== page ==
For many years, Hill Country bluesman Junior Kimbrough had a juke joint in rural Marshall County that was a destination for those in the know. People from all over the world made their way to the spot, where blues continued “All Night Long”, as the song said. The juke moved a couple of times over the years, then burned to the ground, and never reopened. So when I heard that Junior’s son was opening a new juke called Junior’s Juke Joint #2 near Holly Springs, I was thrilled. The new juke is much closer to town than the old ones had been, just north of the Rust College campus along Highway 7. The bright blue building was already abuzz with activity when I arrived, and I saw a number of people that had just come from the blues concert on the square, just as I had. Little Joe Ayers performed first, and as he was on stage Shannon McNally and Garry Burnside came in. Shortly thereafter, Junior Kimbrough’s son Robert Kimbrough got on stage and performed several tunes, and then the man of the evening appears, the juke’s owner himself, David Kimbrough Jr. As he performs a number of the Hill Country blues standards, his dad’s as well as R. L. Burnside’s, the floor fills up with willing dancers. When I left at midnight, things were still going strong. Junior’s Juke Joint #2 will be a must-visit attraction in Holly Springs.
On the Friday night of the Labor Day Weekend, I headed down into Marshall County, Mississippi for the first year of what is to be an annual picnic in memory of the late Hill Country blues guitarist R. L. Burnside. The event was being held at a place called the Blues Shack near Malone, Mississippi (although it was advertised as Waterford, Mississippi), which was just off of Highway 310 on the Old Oxford Road, not far from the old Burnside Blues Cafe location. The crowd was smaller than I had expected, perhaps because there was a threat of rain, but the blues was absolutely magnificent, with R.L.’s son Duwayne Burnside playing alongside two other great Hill Country guitarists, Kenny Brown and Little Joe Ayers. The small crowd and the outdoor stage in front of the shack gave the event the feel of a family get-together, and there was barbecue smoking on the oil-barrel grill beside the stage. Younger musicians came and went from the stage, and the music was still going strong when I left at midnight, with thunder and lightning visible to the west.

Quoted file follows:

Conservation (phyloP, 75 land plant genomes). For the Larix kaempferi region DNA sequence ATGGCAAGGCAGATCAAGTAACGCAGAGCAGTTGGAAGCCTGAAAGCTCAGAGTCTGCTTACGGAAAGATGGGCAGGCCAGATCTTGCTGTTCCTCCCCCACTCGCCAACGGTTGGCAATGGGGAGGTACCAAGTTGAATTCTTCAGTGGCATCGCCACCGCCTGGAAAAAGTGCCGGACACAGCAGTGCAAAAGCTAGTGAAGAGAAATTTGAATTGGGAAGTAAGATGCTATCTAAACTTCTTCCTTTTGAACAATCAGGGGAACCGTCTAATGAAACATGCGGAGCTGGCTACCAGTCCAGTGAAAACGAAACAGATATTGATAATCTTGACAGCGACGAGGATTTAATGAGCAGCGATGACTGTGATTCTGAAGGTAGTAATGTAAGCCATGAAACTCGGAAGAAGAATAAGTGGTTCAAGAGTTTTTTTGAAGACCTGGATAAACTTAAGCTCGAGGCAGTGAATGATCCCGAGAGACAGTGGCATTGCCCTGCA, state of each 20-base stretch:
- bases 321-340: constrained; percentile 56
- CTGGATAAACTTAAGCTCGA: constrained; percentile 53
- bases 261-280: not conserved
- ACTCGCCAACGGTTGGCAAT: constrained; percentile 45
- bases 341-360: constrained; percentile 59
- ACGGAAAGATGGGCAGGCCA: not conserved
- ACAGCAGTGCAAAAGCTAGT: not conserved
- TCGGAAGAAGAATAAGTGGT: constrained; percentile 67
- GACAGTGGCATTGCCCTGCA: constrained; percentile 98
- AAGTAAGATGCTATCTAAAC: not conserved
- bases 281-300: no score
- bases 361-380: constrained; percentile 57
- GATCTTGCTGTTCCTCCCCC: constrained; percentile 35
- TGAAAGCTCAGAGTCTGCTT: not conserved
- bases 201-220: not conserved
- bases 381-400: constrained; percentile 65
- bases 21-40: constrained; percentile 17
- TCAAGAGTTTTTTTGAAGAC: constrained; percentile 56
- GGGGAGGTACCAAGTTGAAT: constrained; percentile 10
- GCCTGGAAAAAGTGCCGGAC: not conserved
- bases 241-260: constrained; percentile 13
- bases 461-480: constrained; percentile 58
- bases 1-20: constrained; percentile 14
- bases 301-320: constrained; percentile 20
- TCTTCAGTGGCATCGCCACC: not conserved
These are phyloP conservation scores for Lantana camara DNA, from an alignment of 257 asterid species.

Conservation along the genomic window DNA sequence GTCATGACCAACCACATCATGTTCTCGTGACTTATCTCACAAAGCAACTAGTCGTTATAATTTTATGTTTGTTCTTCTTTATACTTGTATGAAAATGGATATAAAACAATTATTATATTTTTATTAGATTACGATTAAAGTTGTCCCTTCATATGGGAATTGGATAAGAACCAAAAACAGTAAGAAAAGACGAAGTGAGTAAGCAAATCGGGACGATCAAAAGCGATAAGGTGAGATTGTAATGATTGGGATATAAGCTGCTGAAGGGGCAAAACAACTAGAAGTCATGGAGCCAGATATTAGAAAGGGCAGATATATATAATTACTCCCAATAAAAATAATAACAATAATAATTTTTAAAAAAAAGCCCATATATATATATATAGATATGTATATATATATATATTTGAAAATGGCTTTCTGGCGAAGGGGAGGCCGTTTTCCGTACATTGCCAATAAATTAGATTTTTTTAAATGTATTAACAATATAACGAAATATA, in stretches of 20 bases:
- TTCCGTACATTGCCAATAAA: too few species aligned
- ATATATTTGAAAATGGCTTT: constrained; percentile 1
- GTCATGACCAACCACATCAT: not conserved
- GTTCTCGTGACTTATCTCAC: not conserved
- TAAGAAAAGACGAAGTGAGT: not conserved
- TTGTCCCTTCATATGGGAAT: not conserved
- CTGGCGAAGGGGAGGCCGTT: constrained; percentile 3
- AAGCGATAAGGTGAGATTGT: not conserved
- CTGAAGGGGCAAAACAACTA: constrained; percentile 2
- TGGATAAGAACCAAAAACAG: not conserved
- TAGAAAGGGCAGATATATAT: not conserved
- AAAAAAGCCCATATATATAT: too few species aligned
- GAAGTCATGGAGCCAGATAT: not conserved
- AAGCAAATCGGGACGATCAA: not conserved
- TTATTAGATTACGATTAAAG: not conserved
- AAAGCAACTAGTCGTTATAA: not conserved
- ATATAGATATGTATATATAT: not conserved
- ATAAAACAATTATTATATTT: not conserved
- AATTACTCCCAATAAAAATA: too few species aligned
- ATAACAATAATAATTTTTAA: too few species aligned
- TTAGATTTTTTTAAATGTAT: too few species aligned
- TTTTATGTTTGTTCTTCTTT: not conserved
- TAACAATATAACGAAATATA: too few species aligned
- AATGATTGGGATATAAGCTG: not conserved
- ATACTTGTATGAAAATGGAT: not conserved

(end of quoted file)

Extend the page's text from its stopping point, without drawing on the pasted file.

Inside the Sun House Studios gallery and performance space, Little Joe Ayers and others performed on the stage for the better part of Saturday afternoon. Ayers is from Lamar, Mississippi in Marshall County, and spent many years as a member of Junior Kimbrough’s band, the Soul Blues Boys. During a festival where there was little Hill Country blues on the authentic line-up, Ayers’ performances gave fans a chance to hear Hill Country blues in a beautiful and authentic setting.
On Sunday, July 21st, I was driving back from Atlanta to Memphis, and while I stopped at O’Henry’s Coffee in Homewood, Alabama for a latte, I saw on my phone that blues great Duwayne Burnside would be playing at Foxfire Ranch,a large outdoor venue at Waterford, Mississippi in Marshall County. So I called my homeboy Mike Suggs, who lives in Marshall County and asked him if he wanted to meet me there and he said he would. Actually, the Foxfire Ranch has blues every Sunday night during the summer months, and I was surprised at the extent of the crowd. And although this was very much Duwayne’s show, everyone who is anyone in Hill County blues just about showed up, including Shannon McNally, Kenny and Sarah Brown (organizers of the North Mississippi Hill Country Picnic), Little Joe Ayers and Kinny Kimbrough. It was a night of great music and great fun.
Hill Country bluesman Little Joe Ayers performs with drummer Calvin Jackson at the First National Bank/Cat Head stage in Clarksdale at the Juke Joint Festival 2013